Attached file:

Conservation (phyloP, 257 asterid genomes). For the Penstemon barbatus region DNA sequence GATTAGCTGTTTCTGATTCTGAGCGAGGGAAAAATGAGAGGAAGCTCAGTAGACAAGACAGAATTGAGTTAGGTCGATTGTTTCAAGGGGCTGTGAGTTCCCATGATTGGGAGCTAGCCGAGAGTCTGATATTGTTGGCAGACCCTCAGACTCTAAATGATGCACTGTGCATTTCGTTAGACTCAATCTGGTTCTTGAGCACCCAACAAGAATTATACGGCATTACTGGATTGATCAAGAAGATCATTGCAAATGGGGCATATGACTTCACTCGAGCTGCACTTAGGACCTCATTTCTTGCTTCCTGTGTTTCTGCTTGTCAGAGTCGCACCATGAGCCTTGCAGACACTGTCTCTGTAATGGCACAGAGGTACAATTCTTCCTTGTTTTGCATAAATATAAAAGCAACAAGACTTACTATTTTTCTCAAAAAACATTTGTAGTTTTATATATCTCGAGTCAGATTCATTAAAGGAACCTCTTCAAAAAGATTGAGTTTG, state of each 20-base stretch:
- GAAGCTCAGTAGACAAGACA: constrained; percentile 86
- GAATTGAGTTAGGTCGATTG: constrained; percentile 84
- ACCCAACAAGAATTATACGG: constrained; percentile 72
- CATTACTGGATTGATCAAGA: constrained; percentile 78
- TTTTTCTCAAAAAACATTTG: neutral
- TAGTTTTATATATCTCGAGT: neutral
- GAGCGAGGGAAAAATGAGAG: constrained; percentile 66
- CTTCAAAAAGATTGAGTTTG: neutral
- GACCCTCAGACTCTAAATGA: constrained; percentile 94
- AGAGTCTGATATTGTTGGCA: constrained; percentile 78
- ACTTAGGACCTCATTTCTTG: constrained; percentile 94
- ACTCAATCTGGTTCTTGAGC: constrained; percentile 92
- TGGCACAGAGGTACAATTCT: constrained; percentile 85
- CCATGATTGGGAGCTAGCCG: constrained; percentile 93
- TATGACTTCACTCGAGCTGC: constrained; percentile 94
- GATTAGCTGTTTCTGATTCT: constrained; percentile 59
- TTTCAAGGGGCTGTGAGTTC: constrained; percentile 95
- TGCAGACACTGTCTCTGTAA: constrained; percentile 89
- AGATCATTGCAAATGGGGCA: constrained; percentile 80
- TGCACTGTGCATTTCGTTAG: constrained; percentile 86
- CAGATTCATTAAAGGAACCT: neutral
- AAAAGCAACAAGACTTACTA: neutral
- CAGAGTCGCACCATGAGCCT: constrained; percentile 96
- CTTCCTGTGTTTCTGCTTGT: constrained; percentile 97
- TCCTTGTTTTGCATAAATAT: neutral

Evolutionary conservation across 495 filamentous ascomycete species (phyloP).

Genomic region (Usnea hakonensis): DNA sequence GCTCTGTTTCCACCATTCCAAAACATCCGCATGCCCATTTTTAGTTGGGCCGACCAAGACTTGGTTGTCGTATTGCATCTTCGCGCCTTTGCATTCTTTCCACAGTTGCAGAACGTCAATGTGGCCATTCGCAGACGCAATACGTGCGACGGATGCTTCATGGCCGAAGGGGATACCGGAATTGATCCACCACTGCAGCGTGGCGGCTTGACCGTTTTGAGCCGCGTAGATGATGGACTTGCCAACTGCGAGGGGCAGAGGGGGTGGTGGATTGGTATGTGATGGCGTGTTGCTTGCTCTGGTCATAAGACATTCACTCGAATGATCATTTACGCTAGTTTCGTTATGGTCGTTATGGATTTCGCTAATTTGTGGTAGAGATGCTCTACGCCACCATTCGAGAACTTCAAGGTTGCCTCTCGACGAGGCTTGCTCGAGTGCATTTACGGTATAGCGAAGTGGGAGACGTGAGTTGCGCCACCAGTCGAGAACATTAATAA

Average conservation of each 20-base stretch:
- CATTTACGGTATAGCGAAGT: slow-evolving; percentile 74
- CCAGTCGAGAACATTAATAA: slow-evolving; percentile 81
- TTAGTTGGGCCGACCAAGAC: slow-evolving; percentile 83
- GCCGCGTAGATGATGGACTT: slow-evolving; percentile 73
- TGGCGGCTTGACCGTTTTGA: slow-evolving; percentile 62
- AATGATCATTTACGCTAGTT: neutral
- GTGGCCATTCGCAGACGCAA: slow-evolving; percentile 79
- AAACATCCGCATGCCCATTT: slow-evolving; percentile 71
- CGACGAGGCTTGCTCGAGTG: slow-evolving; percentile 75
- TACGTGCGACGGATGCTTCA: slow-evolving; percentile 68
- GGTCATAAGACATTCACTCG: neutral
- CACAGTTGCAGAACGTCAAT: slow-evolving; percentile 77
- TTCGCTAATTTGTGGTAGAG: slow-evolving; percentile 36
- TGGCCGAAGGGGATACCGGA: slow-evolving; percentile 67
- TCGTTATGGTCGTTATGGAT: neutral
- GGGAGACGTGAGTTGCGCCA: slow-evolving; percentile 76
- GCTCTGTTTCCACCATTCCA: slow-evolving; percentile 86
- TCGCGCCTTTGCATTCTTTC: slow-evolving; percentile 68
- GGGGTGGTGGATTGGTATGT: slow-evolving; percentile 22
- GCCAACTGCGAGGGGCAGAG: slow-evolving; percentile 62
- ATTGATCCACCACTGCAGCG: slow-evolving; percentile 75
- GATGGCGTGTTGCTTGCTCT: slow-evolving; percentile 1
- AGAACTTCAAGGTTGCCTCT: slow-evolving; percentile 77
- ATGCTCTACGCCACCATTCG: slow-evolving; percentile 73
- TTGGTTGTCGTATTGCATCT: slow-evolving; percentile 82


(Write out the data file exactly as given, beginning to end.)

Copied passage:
Conservation (phyloP, 257 asterid genomes). For the Penstemon barbatus region DNA sequence GATTAGCTGTTTCTGATTCTGAGCGAGGGAAAAATGAGAGGAAGCTCAGTAGACAAGACAGAATTGAGTTAGGTCGATTGTTTCAAGGGGCTGTGAGTTCCCATGATTGGGAGCTAGCCGAGAGTCTGATATTGTTGGCAGACCCTCAGACTCTAAATGATGCACTGTGCATTTCGTTAGACTCAATCTGGTTCTTGAGCACCCAACAAGAATTATACGGCATTACTGGATTGATCAAGAAGATCATTGCAAATGGGGCATATGACTTCACTCGAGCTGCACTTAGGACCTCATTTCTTGCTTCCTGTGTTTCTGCTTGTCAGAGTCGCACCATGAGCCTTGCAGACACTGTCTCTGTAATGGCACAGAGGTACAATTCTTCCTTGTTTTGCATAAATATAAAAGCAACAAGACTTACTATTTTTCTCAAAAAACATTTGTAGTTTTATATATCTCGAGTCAGATTCATTAAAGGAACCTCTTCAAAAAGATTGAGTTTG, state of each 20-base stretch:
- GAAGCTCAGTAGACAAGACA: constrained; percentile 86
- GAATTGAGTTAGGTCGATTG: constrained; percentile 84
- ACCCAACAAGAATTATACGG: constrained; percentile 72
- CATTACTGGATTGATCAAGA: constrained; percentile 78
- TTTTTCTCAAAAAACATTTG: neutral
- TAGTTTTATATATCTCGAGT: neutral
- GAGCGAGGGAAAAATGAGAG: constrained; percentile 66
- CTTCAAAAAGATTGAGTTTG: neutral
- GACCCTCAGACTCTAAATGA: constrained; percentile 94
- AGAGTCTGATATTGTTGGCA: constrained; percentile 78
- ACTTAGGACCTCATTTCTTG: constrained; percentile 94
- ACTCAATCTGGTTCTTGAGC: constrained; percentile 92
- TGGCACAGAGGTACAATTCT: constrained; percentile 85
- CCATGATTGGGAGCTAGCCG: constrained; percentile 93
- TATGACTTCACTCGAGCTGC: constrained; percentile 94
- GATTAGCTGTTTCTGATTCT: constrained; percentile 59
- TTTCAAGGGGCTGTGAGTTC: constrained; percentile 95
- TGCAGACACTGTCTCTGTAA: constrained; percentile 89
- AGATCATTGCAAATGGGGCA: constrained; percentile 80
- TGCACTGTGCATTTCGTTAG: constrained; percentile 86
- CAGATTCATTAAAGGAACCT: neutral
- AAAAGCAACAAGACTTACTA: neutral
- CAGAGTCGCACCATGAGCCT: constrained; percentile 96
- CTTCCTGTGTTTCTGCTTGT: constrained; percentile 97
- TCCTTGTTTTGCATAAATAT: neutral

Evolutionary conservation across 495 filamentous ascomycete species (phyloP).

Genomic region (Usnea hakonensis): DNA sequence GCTCTGTTTCCACCATTCCAAAACATCCGCATGCCCATTTTTAGTTGGGCCGACCAAGACTTGGTTGTCGTATTGCATCTTCGCGCCTTTGCATTCTTTCCACAGTTGCAGAACGTCAATGTGGCCATTCGCAGACGCAATACGTGCGACGGATGCTTCATGGCCGAAGGGGATACCGGAATTGATCCACCACTGCAGCGTGGCGGCTTGACCGTTTTGAGCCGCGTAGATGATGGACTTGCCAACTGCGAGGGGCAGAGGGGGTGGTGGATTGGTATGTGATGGCGTGTTGCTTGCTCTGGTCATAAGACATTCACTCGAATGATCATTTACGCTAGTTTCGTTATGGTCGTTATGGATTTCGCTAATTTGTGGTAGAGATGCTCTACGCCACCATTCGAGAACTTCAAGGTTGCCTCTCGACGAGGCTTGCTCGAGTGCATTTACGGTATAGCGAAGTGGGAGACGTGAGTTGCGCCACCAGTCGAGAACATTAATAA

Average conservation of each 20-base stretch:
- CATTTACGGTATAGCGAAGT: slow-evolving; percentile 74
- CCAGTCGAGAACATTAATAA: slow-evolving; percentile 81
- TTAGTTGGGCCGACCAAGAC: slow-evolving; percentile 83
- GCCGCGTAGATGATGGACTT: slow-evolving; percentile 73
- TGGCGGCTTGACCGTTTTGA: slow-evolving; percentile 62
- AATGATCATTTACGCTAGTT: neutral
- GTGGCCATTCGCAGACGCAA: slow-evolving; percentile 79
- AAACATCCGCATGCCCATTT: slow-evolving; percentile 71
- CGACGAGGCTTGCTCGAGTG: slow-evolving; percentile 75
- TACGTGCGACGGATGCTTCA: slow-evolving; percentile 68
- GGTCATAAGACATTCACTCG: neutral
- CACAGTTGCAGAACGTCAAT: slow-evolving; percentile 77
- TTCGCTAATTTGTGGTAGAG: slow-evolving; percentile 36
- TGGCCGAAGGGGATACCGGA: slow-evolving; percentile 67
- TCGTTATGGTCGTTATGGAT: neutral
- GGGAGACGTGAGTTGCGCCA: slow-evolving; percentile 76
- GCTCTGTTTCCACCATTCCA: slow-evolving; percentile 86
- TCGCGCCTTTGCATTCTTTC: slow-evolving; percentile 68
- GGGGTGGTGGATTGGTATGT: slow-evolving; percentile 22
- GCCAACTGCGAGGGGCAGAG: slow-evolving; percentile 62
- ATTGATCCACCACTGCAGCG: slow-evolving; percentile 75
- GATGGCGTGTTGCTTGCTCT: slow-evolving; percentile 1
- AGAACTTCAAGGTTGCCTCT: slow-evolving; percentile 77
- ATGCTCTACGCCACCATTCG: slow-evolving; percentile 73
- TTGGTTGTCGTATTGCATCT: slow-evolving; percentile 82